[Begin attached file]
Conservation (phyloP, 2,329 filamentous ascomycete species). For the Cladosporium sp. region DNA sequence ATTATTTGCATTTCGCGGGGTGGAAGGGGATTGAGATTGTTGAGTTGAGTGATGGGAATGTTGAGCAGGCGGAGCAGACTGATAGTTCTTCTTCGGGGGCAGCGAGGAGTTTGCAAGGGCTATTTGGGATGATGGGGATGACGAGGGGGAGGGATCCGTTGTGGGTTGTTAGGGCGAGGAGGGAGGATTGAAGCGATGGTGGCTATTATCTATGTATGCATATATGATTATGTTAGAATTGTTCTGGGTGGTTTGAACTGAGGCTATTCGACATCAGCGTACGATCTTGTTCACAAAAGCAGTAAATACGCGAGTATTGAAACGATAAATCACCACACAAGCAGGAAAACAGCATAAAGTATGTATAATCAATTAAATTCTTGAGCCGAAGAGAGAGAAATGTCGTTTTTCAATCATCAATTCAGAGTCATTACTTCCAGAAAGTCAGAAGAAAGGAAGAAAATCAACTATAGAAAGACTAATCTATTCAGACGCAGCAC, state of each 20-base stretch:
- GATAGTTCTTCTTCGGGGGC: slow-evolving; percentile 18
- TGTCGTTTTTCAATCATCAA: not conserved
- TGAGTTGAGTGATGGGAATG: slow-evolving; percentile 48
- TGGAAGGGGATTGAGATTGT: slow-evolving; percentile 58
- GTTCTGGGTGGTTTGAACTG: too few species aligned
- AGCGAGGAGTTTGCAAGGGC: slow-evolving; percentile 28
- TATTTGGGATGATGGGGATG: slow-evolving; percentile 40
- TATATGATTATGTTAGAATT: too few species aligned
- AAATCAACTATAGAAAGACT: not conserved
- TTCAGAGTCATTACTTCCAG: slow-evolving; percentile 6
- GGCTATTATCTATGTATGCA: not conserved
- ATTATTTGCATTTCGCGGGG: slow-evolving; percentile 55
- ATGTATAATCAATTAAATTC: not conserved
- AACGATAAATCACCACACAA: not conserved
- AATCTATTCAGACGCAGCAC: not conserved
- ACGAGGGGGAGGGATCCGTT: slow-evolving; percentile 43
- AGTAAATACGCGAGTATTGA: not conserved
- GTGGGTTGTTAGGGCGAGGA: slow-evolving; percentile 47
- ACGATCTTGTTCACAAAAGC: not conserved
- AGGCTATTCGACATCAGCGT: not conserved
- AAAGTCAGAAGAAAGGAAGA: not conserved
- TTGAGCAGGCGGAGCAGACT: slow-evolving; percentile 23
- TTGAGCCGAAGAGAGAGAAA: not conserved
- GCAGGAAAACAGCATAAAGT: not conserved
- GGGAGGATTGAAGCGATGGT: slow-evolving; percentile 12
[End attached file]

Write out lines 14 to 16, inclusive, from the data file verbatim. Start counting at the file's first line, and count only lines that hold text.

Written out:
- ATGTATAATCAATTAAATTC: not conserved
- AACGATAAATCACCACACAA: not conserved
- AATCTATTCAGACGCAGCAC: not conserved